On this day in 1754, Banastre Tarleton is born as the fourth child of John Tarleton, the former lord mayor of Liverpool, and a money lender, merchant and slave trader.
After completing his education at Oxford, Tarleton became the most feared officer in the British army during the War for American Independence, memorialized in portraits by Sir Joshua Reynolds and Thomas Gainsborough, as well as on film in The Patriot (2000), starring Mel Gibson, as the basis for the character Colonel William Tavington. The treatment of Patriot prisoners by Tarleton and his Loyalist troops in the Southern Campaign led to the coining of a phrase that came to define British brutality during of the last years of the War for Independence: “Tarleton’s Quarter.”
After the surrender of Charleston, South Carolina, on May 12, 1780, the 3rd Virginia, commanded by Colonel Abraham Buford, was virtually the only organized Patriot formation remaining in South Carolina; Colonel Tarleton had been given the mission to destroy any colonial resistance in the state. At Waxhaws on the North Carolina border, a cavalry charge by Tarleton’s men broke the 350 remaining Patriots under Buford. Tarleton and his Tories proceeded to shoot at the Patriots after their surrender, a move that spawned the term “Tarleton’s Quarter,” which in the eyes of the Patriots meant a brutal death at the hands of a cowardly foe. The Continentals lost 113 killed and 203 captured in the Battle of Waxhaws; British losses totaled 19 men and 31 horses killed or wounded. Although they were routed, the loss became a propaganda victory for the Continentals, as wavering Carolina civilians terrified of Tarleton and their Loyalist neighbors were now prepared to rally to the Patriot cause.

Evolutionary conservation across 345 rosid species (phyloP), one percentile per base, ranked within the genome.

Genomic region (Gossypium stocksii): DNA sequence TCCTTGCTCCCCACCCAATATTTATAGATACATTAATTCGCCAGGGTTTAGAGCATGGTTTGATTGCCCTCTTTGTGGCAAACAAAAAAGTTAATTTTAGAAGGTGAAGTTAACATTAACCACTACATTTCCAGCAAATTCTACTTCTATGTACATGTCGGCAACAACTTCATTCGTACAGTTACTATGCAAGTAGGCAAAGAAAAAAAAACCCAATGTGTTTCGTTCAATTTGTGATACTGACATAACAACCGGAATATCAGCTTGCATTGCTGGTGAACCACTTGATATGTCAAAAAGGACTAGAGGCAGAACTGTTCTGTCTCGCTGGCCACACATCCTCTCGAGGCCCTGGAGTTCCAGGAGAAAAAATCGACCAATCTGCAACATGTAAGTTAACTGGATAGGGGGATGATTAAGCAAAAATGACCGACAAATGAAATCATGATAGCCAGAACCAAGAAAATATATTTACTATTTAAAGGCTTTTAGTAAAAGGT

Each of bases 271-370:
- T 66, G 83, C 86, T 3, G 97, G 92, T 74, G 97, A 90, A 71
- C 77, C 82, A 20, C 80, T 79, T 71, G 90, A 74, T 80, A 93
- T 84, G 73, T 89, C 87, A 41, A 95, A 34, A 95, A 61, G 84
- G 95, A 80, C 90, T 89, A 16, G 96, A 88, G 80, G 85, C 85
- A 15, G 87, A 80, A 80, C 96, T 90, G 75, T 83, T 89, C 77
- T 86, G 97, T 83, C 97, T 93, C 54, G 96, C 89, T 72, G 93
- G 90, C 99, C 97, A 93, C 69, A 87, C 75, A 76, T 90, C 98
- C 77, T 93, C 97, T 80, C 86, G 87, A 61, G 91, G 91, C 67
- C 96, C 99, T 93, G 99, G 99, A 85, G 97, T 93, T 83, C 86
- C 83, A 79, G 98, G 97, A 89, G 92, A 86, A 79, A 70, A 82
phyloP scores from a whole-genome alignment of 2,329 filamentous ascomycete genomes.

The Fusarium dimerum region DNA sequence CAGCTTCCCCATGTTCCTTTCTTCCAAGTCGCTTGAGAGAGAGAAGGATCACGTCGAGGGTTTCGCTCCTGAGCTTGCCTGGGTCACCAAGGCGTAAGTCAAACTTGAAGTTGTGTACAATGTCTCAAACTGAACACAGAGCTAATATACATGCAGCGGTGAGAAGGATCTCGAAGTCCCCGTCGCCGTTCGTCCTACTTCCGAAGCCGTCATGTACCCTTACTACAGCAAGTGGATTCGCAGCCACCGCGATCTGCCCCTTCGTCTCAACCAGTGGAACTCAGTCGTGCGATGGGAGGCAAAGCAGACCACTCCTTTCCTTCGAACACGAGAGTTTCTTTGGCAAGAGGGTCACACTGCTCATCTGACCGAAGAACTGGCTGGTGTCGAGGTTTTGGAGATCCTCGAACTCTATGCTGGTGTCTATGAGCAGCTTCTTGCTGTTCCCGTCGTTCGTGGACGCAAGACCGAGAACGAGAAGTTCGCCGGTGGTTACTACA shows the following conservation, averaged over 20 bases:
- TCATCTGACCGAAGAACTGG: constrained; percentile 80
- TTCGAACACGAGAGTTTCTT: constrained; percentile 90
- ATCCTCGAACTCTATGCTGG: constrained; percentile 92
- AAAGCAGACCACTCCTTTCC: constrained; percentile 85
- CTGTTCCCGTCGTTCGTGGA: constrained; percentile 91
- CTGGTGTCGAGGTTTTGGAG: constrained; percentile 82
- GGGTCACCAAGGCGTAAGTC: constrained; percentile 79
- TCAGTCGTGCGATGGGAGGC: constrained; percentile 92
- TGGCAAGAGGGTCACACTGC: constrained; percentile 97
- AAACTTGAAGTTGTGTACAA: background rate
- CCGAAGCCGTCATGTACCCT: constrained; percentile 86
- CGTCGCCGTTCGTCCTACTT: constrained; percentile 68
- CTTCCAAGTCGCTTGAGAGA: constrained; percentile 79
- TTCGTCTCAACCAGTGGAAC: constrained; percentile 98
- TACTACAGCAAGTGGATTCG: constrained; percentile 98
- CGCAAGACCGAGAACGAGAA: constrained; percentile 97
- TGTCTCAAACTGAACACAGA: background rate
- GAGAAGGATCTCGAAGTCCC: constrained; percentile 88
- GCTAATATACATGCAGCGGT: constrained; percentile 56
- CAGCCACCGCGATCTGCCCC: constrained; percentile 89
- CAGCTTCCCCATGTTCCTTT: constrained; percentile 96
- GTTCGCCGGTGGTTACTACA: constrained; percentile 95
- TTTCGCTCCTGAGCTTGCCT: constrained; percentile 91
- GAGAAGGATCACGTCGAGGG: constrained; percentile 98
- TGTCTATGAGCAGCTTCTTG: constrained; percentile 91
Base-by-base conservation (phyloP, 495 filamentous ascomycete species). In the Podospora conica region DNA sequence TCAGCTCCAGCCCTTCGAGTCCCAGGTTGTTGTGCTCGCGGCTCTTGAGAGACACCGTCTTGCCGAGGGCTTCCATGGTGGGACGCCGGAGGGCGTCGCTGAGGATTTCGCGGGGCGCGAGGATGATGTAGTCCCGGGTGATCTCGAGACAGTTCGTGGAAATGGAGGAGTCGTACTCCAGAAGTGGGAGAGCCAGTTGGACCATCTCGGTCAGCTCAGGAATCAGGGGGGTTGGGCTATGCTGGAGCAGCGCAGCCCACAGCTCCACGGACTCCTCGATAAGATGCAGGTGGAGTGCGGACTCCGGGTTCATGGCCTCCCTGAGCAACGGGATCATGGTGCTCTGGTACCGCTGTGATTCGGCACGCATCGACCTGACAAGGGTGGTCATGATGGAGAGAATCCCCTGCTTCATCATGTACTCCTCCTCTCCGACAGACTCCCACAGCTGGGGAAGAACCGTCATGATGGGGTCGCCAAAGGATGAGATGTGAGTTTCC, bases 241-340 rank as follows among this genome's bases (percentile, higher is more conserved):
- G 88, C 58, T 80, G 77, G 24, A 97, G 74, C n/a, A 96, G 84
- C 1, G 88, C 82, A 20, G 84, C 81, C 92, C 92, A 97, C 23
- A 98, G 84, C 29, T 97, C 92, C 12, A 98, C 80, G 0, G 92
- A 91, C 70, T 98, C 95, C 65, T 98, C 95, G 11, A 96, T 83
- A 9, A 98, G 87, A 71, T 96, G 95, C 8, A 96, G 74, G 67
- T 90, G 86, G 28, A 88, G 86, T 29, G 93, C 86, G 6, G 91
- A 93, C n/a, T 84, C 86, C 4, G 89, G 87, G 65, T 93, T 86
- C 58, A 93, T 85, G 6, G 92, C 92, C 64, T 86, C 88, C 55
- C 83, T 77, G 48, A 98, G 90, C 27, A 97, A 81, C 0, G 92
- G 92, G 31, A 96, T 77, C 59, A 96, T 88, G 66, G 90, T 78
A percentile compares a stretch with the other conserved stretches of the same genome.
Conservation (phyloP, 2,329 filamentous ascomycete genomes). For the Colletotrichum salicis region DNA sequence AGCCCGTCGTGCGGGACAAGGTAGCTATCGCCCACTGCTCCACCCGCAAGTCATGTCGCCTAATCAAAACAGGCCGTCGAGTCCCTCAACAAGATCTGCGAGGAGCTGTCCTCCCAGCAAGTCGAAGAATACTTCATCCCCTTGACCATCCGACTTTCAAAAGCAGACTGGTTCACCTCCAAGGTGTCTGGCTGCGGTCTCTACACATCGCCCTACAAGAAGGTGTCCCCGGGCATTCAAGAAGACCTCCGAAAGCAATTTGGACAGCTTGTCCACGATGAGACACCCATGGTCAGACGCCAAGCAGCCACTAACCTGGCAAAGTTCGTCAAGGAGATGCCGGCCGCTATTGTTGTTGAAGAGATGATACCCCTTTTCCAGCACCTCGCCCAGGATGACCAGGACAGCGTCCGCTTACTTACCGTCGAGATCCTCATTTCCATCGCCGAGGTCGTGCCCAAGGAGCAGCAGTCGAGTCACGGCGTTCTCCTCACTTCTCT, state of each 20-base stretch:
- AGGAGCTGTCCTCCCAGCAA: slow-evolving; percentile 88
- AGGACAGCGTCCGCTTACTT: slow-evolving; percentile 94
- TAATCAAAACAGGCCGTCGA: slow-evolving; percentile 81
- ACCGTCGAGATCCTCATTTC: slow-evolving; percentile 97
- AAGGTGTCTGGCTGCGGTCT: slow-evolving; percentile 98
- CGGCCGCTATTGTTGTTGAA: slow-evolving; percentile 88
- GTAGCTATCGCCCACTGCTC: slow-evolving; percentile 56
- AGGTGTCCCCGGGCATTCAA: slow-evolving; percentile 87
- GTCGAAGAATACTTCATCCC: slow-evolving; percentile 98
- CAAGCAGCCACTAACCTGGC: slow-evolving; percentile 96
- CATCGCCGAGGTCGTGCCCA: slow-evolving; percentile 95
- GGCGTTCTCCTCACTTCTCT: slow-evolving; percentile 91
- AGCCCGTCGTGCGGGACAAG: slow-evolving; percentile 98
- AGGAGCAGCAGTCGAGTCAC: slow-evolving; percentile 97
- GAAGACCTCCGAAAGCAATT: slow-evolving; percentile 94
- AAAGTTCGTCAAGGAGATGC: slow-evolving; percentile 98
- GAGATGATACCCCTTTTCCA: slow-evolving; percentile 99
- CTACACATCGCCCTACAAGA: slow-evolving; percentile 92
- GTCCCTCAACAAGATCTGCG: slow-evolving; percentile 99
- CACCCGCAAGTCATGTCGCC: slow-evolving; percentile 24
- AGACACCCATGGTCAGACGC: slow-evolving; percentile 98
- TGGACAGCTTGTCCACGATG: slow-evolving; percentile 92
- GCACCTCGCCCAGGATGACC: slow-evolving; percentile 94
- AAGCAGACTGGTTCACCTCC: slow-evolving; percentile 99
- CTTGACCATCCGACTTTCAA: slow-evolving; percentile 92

After the British surrender at Yorktown, Virginia, in 1781, Tarleton returned to Britain where he served in Parliament as a representative from Liverpool and argued for the preservation of the slave trade. He became Sir Banastre Tarleton, 1st Baronet, in 1815. He died in 1833.